Peace be with you on your journey, and I will pray for you! :)


#17

[quote="Oneofthewomen, post:16, topic:321205"]
I think there may be some confusion in the word "seminary". There are 2 types- Minor and Major.

This is the way it was explained to me -
Minor seminary is like a 4-year college. Your 'majors' would be theology & philosophy as well as all the general educatoin requirements needed to obtain a Bachelor's degree or it's equivalent. Young men who are discerning may or may not choose this type of setting for their under-grad work.

Major Seminary is where the actual "formation" in the priesthood takes place. Men are required to study, usually for their Masters in Divinity. Here is a link to the Theological College at Catholic University. It can give you some more information about actual seminary life, and the requirements for their program. Most in the US are similar because of the "Program of Priestly Formation" which I linked to above. I strongly reccommend that you read it, especially the Introduction.

Please understand I am not trying to discourage you. I do some volunteer work for our vocation's director, working with young men who are discerning, so I do have a little more knowledge than the "average bear". ;) If you are serious, you really need to get your diocese involved, and accept any and all advice/help they give you.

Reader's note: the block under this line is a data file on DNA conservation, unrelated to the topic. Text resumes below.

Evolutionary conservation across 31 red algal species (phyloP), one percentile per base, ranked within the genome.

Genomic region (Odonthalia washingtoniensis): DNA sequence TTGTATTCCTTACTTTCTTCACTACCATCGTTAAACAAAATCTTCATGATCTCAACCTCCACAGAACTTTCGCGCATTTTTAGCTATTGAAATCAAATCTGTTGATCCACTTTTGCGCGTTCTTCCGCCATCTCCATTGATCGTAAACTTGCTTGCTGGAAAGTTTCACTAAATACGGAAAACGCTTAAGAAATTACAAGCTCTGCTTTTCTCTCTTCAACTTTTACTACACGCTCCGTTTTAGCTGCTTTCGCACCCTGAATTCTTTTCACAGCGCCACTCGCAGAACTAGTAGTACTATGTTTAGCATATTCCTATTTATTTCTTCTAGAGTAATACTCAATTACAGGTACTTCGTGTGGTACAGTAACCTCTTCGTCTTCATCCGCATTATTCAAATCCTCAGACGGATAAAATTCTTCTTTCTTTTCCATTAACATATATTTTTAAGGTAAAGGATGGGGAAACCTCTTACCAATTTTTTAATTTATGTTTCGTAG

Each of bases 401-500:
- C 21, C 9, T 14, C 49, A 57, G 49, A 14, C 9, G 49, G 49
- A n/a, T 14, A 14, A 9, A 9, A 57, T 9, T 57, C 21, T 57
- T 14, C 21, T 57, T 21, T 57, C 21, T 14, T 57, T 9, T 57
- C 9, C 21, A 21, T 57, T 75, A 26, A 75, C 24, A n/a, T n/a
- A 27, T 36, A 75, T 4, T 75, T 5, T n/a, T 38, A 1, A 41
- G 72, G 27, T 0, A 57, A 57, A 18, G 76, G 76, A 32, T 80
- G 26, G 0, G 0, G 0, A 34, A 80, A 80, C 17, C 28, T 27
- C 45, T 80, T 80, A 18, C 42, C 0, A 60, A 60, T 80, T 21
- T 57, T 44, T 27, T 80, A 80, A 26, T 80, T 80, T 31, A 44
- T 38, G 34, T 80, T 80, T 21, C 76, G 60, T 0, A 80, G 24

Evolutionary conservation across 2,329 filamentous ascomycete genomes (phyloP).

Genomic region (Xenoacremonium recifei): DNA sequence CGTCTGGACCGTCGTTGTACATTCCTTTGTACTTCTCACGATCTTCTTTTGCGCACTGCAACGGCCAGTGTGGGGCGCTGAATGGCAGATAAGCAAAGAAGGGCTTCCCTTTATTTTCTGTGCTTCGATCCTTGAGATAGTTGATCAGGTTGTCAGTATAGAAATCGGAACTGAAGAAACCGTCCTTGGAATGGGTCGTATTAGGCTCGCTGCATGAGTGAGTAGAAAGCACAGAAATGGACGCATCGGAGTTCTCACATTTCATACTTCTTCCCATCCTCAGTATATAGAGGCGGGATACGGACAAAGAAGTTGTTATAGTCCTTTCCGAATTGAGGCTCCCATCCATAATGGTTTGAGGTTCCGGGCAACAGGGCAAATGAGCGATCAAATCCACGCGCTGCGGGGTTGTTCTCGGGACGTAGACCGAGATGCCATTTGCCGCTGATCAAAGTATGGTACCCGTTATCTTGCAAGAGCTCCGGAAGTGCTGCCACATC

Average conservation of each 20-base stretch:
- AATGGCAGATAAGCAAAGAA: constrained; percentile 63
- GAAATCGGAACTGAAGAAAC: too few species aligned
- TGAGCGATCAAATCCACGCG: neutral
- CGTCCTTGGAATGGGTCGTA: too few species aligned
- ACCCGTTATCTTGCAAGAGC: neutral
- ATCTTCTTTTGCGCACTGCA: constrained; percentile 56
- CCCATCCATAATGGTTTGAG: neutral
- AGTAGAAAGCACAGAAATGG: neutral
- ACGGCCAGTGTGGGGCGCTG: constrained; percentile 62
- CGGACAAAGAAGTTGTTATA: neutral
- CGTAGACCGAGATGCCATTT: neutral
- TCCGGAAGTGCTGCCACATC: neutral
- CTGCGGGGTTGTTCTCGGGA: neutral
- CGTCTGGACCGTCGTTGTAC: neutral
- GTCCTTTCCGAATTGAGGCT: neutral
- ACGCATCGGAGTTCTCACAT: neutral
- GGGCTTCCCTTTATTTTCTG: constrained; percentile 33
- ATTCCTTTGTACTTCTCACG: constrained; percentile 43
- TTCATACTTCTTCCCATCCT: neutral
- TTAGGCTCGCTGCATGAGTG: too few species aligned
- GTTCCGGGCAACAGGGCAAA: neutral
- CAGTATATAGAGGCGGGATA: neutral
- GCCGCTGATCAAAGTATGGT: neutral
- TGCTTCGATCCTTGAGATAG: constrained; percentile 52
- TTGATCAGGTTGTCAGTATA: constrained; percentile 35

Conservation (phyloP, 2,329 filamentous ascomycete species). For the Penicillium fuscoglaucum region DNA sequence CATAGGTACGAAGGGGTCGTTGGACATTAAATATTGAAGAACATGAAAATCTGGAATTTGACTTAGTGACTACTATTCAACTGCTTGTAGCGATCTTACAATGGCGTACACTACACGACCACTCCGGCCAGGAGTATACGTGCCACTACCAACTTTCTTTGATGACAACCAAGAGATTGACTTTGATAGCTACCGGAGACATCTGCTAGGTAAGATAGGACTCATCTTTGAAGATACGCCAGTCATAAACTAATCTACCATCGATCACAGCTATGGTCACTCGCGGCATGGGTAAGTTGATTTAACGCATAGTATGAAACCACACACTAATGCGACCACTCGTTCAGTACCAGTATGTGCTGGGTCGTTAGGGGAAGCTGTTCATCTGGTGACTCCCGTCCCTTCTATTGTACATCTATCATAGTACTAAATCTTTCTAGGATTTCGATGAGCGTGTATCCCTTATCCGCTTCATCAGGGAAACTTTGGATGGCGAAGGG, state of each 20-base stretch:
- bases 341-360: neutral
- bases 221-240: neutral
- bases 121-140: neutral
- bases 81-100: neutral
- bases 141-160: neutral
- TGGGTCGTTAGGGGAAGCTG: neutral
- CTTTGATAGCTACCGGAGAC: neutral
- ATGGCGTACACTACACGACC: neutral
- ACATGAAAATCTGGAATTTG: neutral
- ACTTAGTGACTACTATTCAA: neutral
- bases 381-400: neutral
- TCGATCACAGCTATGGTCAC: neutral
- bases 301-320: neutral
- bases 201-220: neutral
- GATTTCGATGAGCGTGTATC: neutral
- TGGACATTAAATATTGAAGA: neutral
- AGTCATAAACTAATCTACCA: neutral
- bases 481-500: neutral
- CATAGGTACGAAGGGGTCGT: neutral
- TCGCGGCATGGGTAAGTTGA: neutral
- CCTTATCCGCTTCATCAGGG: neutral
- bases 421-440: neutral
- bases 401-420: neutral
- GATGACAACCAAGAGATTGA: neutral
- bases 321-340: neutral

Peace be with you on your journey, and I will pray for you! :)

[/quote]

Thanks for the information, it helps quite a bit. I'll definitely get into contact with the vocations director in my diocese and speak with him about it.


#18

[quote="Paragon468, post:17, topic:321205"]
Thanks for the information, it helps quite a bit. I'll definitely get into contact with the vocations director in my diocese and speak with him about it.

[/quote]

You are very welcome. Thank you for listening to that voice that is calling you!

You will be in my prayers! :D


#19

May God bless you!
If you are called you are lucky man - believe me :)!


#20

[quote="Oneofthewomen, post:16, topic:321205"]
I think there may be some confusion in the word "seminary". There are 2 types- Minor and Major.

This is the way it was explained to me -
Minor seminary is like a 4-year college. Your 'majors' would be theology & philosophy as well as all the general education requirements needed to obtain a Bachelor's degree or it's equivalent. Young men who are discerning may or may not choose this type of setting for their under-grad work.

Major Seminary is where the actual "formation" in the priesthood takes place. Men are required to study, usually for their Masters in Divinity. Here is a link to the Theological College at Catholic University. It can give you some more information about actual seminary life, and the requirements for their program. Most in the US are similar because of the "Program of Priestly Formation" which I linked to above. I strongly reccommend that you read it, especially the Introduction.

Please understand I am not trying to discourage you. I do some volunteer work for our vocation's director, working with young men who are discerning, so I do have a little more knowledge than the "average bear". ;) If you are serious, you really need to get your diocese involved, and accept any and all advice/help they give you.

Peace be with you on your journey, and I will pray for you! :)

[/quote]

Are you saying College Seminary isn't actual formation?